There is a hadith, it isn’t in the Qur’an that says the Muslim must kill the Jews, and the Jews hide behind trees and the trees cry out and say, O’ Muslim there is a Jew behind me come and kill him, that is an authenticated hadith, and so it is considered to be a laudable practice for a Muslim to kill a Jew because it is something that hastens the coming of the end times in which all things will be consummated, but its not specifically in the Quran like that.

Unbelievable. A colossal falsity, an absurd statement that ventures on the ridiculous and is certainly slanderous. In this instance Spencer is attempting to advance the notion that a tenant of Islam is that the End Times can be hastened and brought quicker by killing Jews.

In fact, Spencer should focus more on his Christian brethren in the Evangelical movement who believe they can hasten the second coming of Christ by planting the seeds of the second Armageddon.

Such a theological precept doesn’t exist in Orthodox Islam. In fact it runs counter to Islamic theology to say that one can hasten the End Times, and if anyone were to claim they could they would be immediately considered a heretic. However, I will deal with this claim in more depth in a future article. Suffice it to say that it is a despicable statement that underscores Spencer’s profound ignorance of Islamic theology and belief.

 

The Weekly Standard Implies that Obama is a “Secret Arab Speaker”

Posted in Loon Blogs, Loon-at-large with tags , , , , , , , , on June 8, 2009 by loonwatch
Michael Goldfarb

Michael Goldfarb

President Barack Obama is an iconic figure that inspires heated discussion on many topics as he is not easy to pigeonhole into one category or label. One topic that has and will continue to strangely garner absurd and heated discussion is the topic of Obama and his relation to Islam and Muslims.

In a recent manifestation of such absurdity, a blog post by Michael Goldfarb on The Weekly Standard surmised that Obama’s use of the Arabic word Shukrun, which means ‘thank you,’ somehow denoted that Obama knows more about Islam than he is letting on,

Obama has said before that he speaks “barely passable Spanish” and “a smattering of Swahili,” as well as some Bahasa from his youth in Indonesia. But Obama has at other times denied speaking a foreign language, saying in July of last year, “I don’t speak a foreign language. It’s embarrassing!“…One wonders if the president hasn’t been concealing some greater fluency with the language of the Koran.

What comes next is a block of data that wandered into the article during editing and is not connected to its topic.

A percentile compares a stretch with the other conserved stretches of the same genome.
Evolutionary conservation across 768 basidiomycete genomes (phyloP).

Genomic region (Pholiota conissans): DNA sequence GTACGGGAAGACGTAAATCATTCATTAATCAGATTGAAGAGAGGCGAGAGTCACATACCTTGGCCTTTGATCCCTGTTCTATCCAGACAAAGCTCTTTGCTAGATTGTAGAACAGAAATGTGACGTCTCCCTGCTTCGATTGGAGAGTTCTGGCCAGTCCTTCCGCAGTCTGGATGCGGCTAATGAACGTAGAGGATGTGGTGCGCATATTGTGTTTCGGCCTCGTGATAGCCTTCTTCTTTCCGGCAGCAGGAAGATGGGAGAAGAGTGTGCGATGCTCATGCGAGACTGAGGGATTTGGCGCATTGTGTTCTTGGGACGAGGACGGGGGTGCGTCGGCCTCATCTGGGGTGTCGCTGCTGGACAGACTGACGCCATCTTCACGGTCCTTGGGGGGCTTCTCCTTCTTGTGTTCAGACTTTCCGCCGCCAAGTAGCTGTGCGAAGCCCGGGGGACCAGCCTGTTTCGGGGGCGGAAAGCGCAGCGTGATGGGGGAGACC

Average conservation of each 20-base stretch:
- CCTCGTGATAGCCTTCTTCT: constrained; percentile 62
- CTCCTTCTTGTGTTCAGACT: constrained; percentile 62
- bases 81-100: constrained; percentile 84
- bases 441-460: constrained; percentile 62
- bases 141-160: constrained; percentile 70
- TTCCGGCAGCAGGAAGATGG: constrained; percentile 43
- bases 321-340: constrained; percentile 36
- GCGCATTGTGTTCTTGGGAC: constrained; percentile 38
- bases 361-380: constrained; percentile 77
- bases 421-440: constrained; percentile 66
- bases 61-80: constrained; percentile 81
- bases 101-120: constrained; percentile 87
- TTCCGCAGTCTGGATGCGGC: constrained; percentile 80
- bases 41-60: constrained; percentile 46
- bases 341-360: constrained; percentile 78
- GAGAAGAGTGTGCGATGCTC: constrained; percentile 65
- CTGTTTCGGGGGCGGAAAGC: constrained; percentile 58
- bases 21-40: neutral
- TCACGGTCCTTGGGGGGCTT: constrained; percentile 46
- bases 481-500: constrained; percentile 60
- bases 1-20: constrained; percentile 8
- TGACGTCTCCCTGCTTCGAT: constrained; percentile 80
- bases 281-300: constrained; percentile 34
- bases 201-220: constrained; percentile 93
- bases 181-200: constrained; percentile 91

The bigotry is on live display in the above quote and Eric Boehlert at Media Matters rightfully pointed out that “Goldfarb does his best to to raise doubts about whether or not Obama secretly speaks Arabic.” Goldfarb doesn’t pause to consider that not only is Arabic the “language of the Koran” but it is also the language of millions of Christians from various denominations, many of whom sing their prayers and recite their liturgy in Arabic — i.e. no one has a monopoly over a particular language.

Goldfarb also might have missed, probably because he doesn’t speak Arabic, that Obama mispronounced the Arabic word Hijab (veil) incorrectly as Hajib during his speech in Cairo.

So continues the theater of looniness in which Obama is considered a closet Muslim and because he used an Arabic word we should now be even more suspicious of him.

The truth is that this is just another manifestation of the unconscious hatred felt by many in the right-wing for all things Islam. The hope is to secure some cheap political points by somehow tainting all percieved enemies of the right-wing with associations to Islam and Muslims — the new boogey men of America. How long will the right-wing believe they can pull this on Americans? Only fellow Americans can answer that one.